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Fed Pouring in $1 Trillion More: All the Fed Moves You’re Not Watching -- ICYMI

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The Federal Reserve is in save-the-economy mode.

It just announced it will inject $1.1 trillion of cash into the banking system to keep short-term lending alive in the U.S. economy, which is likely at the beginning of a deep recession and an economic stoppage caused by the coronavirus.

The central bank will also buy $107 billion of treasury securities and mortgage bonds to keep rates, especially those of mortgage bonds, low.

As the Fed has stepped in to add liquidity into the economy, stocks have not reacted well. Since the Fed cut its benchmark lending rate by 0.5 percentage point on March 4, the S&P 500 has fallen 23% That’s. part of a broader bear market that has seen the index fall 29% from its all-time-high to date.

Investors have wanted to see stimulus — both monetary and fiscal — and they’re getting both kinds. They’re getting it to the tune of trillions of dollars in aggregate, a significant portion of total U.S. GDP.

But stocks, most on Wall Street agree, are range-bound at best and in free-fall mode at worst until the coronavirus pandemic ends.

The problem is that no matter how liquid households and businesses are, consumers and employees afraid of getting sick will stay inside. Consumer and business spending has been rocked. The economy is likely in recession and will not emerge from contraction until the virus is contained.

The government is spending money at a staggering pace not to fix the current economic wreckage caused by the virus, but more immediately to keep companies in businesses and households from crumbling, so the eventual recovery will be as painless as possible.

Here’s a look at what economic circuits have become dismantled, what the Fed is doing about it and what the ultimate impact on stocks may be.

Lowering the Fed Funds Rate

The Fed, of course has drastically lowered the federal funds rate, the rate at which member banks borrow from each other to keep financing running through households and companies.

The rate before the outbreak was as high as 1.75%. It’s now as low as 0%. That’s to keep borrowing costs low so companies that are now raising debt to remain liquid while revenue falls can do so with limited burden and can get back to business comfortably later on.

The government is now lending hundreds of billions of dollars to airline companies and Boeing  (BA) , as those companies face substantial fixed costs while revenues are essentially nonexistent.

Lower rates help with all this.

Short-Term-Debt Market

Businesses across the economy briefly saw access to short-term-debt capital cut off. With minimal revenue in all sectors, exception for consumer staples and utilities, credit quality had plummeted.

As investors have been doing anything they can to raise cash — selling stocks, high-yield bonds and even safe treasuries — they’ve largely pulled money out of money-market mutual funds.

Those funds invest in commercial paper (short-term debt that companies issue) for investors parking cash for short periods. Those funds have to sell commercial-paper assets to return cash to investors.

When the price of the commercial paper falls, bringing the yields higher, the cost of short-term borrowing for companies rises. Companies then face a liquidity problem.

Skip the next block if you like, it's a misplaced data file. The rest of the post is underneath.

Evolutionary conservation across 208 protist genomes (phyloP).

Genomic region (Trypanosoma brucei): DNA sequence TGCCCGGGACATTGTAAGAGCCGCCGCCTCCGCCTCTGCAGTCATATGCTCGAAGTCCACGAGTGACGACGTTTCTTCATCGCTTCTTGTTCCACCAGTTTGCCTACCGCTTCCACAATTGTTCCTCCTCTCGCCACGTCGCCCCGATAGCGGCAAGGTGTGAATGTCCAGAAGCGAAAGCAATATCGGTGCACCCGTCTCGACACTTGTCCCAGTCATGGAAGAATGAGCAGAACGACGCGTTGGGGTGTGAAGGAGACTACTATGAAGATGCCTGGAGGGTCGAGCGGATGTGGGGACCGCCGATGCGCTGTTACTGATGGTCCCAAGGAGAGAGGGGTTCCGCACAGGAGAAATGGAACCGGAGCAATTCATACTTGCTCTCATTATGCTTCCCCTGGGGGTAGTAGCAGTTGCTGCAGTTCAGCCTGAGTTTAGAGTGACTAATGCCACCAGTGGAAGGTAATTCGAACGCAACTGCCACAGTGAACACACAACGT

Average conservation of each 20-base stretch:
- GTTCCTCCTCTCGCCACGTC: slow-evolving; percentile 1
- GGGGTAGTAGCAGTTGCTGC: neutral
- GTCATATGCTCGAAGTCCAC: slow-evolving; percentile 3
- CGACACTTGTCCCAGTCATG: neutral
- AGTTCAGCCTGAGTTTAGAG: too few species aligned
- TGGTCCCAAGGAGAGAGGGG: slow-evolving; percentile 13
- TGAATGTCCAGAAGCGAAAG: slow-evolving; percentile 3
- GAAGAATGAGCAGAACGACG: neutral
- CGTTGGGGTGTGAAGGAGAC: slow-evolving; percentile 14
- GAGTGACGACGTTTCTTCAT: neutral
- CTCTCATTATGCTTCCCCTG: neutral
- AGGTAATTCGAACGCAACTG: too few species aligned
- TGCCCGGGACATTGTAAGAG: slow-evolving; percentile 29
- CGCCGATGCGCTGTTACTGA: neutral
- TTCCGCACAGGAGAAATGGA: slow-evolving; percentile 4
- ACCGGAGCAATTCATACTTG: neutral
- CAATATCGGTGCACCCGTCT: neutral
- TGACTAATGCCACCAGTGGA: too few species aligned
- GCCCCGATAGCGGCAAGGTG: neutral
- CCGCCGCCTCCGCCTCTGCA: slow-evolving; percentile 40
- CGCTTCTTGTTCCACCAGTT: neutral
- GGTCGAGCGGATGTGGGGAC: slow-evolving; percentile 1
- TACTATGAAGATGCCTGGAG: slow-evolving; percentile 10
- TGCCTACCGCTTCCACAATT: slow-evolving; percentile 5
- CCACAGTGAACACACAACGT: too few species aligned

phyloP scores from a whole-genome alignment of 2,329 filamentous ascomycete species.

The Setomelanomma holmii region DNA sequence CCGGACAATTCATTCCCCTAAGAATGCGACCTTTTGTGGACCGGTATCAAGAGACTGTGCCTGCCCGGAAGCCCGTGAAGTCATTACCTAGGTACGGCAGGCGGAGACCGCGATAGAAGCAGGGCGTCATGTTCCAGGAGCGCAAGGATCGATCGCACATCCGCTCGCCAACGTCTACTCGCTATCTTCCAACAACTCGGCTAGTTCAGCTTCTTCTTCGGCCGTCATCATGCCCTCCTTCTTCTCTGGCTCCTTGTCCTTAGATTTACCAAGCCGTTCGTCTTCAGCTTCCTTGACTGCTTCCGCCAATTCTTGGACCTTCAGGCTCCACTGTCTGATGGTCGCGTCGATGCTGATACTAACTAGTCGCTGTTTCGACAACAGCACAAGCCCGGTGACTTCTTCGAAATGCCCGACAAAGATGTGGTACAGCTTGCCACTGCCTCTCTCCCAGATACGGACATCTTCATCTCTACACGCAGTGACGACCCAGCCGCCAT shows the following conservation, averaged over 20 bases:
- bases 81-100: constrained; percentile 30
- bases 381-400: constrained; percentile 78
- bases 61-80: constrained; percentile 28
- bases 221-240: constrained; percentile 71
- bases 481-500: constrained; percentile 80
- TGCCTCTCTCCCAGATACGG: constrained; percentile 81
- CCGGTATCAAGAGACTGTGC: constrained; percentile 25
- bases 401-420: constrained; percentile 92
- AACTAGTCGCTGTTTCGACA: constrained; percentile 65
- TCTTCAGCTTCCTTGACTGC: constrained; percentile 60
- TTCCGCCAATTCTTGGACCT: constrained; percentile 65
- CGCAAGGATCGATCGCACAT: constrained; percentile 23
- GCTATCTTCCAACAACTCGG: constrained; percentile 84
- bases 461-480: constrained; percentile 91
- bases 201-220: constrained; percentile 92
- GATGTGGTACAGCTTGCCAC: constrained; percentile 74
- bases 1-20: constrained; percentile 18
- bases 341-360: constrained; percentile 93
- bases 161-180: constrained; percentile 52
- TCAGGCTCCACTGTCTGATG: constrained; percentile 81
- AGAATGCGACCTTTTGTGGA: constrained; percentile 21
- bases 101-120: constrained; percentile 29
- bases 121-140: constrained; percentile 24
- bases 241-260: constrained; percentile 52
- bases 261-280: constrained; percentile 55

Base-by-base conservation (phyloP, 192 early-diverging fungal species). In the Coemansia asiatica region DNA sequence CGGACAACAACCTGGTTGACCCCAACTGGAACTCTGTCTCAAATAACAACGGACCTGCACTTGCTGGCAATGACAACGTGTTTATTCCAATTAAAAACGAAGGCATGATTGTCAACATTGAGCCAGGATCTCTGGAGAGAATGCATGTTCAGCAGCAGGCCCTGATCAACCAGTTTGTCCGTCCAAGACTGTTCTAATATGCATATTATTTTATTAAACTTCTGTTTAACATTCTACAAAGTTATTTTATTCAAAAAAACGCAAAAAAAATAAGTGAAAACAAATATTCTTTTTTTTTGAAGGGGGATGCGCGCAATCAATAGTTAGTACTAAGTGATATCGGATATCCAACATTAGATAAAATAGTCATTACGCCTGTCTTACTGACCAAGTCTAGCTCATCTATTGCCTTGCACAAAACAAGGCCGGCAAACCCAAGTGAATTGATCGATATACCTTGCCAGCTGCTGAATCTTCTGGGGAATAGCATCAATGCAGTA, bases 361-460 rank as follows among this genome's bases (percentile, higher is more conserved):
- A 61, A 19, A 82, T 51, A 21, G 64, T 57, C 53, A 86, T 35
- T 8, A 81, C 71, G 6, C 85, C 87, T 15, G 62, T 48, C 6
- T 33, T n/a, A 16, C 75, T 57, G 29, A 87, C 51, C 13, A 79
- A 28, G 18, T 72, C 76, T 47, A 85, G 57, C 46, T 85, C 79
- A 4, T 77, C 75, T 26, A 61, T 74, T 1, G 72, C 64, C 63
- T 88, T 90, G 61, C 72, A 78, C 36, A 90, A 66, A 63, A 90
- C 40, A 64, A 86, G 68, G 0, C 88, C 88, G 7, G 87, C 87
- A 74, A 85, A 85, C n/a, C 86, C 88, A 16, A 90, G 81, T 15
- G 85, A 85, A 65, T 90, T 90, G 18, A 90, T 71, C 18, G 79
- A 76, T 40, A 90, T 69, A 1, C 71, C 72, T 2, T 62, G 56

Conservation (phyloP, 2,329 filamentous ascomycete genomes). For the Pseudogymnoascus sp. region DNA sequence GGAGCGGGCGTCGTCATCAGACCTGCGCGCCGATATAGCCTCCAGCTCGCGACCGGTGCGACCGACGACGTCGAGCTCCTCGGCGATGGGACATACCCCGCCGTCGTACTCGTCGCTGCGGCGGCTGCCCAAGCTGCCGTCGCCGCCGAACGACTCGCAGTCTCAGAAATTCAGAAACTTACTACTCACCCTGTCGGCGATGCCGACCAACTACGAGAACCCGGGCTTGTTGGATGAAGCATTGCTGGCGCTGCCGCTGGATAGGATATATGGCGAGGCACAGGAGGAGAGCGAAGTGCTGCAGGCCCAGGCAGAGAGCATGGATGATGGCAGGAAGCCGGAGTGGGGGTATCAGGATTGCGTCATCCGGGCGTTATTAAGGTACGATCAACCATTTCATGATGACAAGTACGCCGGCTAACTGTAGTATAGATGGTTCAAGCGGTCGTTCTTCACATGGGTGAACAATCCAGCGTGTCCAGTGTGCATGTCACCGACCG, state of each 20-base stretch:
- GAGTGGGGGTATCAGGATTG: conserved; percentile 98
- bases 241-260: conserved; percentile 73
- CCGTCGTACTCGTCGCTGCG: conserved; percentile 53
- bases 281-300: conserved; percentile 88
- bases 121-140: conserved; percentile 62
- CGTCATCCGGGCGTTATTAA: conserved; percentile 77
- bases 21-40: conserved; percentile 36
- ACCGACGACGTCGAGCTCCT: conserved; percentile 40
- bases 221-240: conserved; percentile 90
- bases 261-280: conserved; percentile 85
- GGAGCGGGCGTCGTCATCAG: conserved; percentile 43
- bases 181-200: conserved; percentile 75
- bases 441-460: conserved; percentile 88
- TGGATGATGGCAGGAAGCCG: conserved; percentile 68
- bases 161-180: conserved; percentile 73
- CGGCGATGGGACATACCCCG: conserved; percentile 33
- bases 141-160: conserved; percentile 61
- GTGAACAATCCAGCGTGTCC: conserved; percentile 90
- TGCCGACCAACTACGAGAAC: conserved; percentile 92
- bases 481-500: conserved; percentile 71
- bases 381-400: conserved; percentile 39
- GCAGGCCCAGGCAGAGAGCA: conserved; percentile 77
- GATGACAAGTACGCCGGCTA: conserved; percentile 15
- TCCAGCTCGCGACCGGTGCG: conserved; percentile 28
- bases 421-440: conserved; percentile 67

So the Fed has authorized one of its financing vehicles, partly guaranteed by the treasury, to finance institutions that can then lend to money-market funds. Those funds then can resume buying commercial paper, keeping yields low and companies more liquid.

Without an influx of new investors, whether money-market funds will resume buying assets is "a very good question,”Stan Sokolowski, senior portfolio manager at CIFC Asset Management, told TheStreet.

If funds see more redemption requests from investors, Sokolowski said, they’ll sit on their cash or raise more. If they think the redemptions will abate, they’ll buy more assets.

Mortgages and Credit Spreads

Part of the Fed’s total program to purchase bonds is to lower the cost of capital for people and businesses for the immediate term and for when activity resumes.

Credit spreads have widened significantly. Historically, investors demand roughly 5% more interest on riskier, longer-term corporate bonds than they do on safe 10-year treasuries, according to research from Canaccord Genuity’s chief market strategist, Tony Dwyer.

As credit quality worsens and investors sell those bonds, the spread is currently at 10%.

As the Fed lowers rates through its many mechanisms, the spread may compress, relieving the economy of a high cost of capital.

The mortgage-bond-buying program also keeps mortgage rates low – although that hasn't yet happened. Mortgage spreads usually sit at around 1% but are now at 1.5%. If the Fed manages to that cost low, household-debt burdens relax and home-buying maybe even strengthens when the virus ends.

Impact on Stocks

The market doesn’t care. Yet.

But when businesses and households get back up and running — and there will be casualties — the recovery may be sharp if there is enough cash and low enough interest rates.

“Once we get that, I do believe that the market will rebound and risk assets will take off,” Marc Pfeffer, chief investment officer of CLS Investments, told TheStreet.

Still, many strategists and economists have noted that not all job losses will be recouped and that retail-store and manufacturing plant openings may be slow.

Bottom Line: Stocks may rebound, but the degree to which they do and the timing are anything but certain.

Stick with TheStreet and Sports Illustrated for in-depth coverage of the coronavirus crisis:

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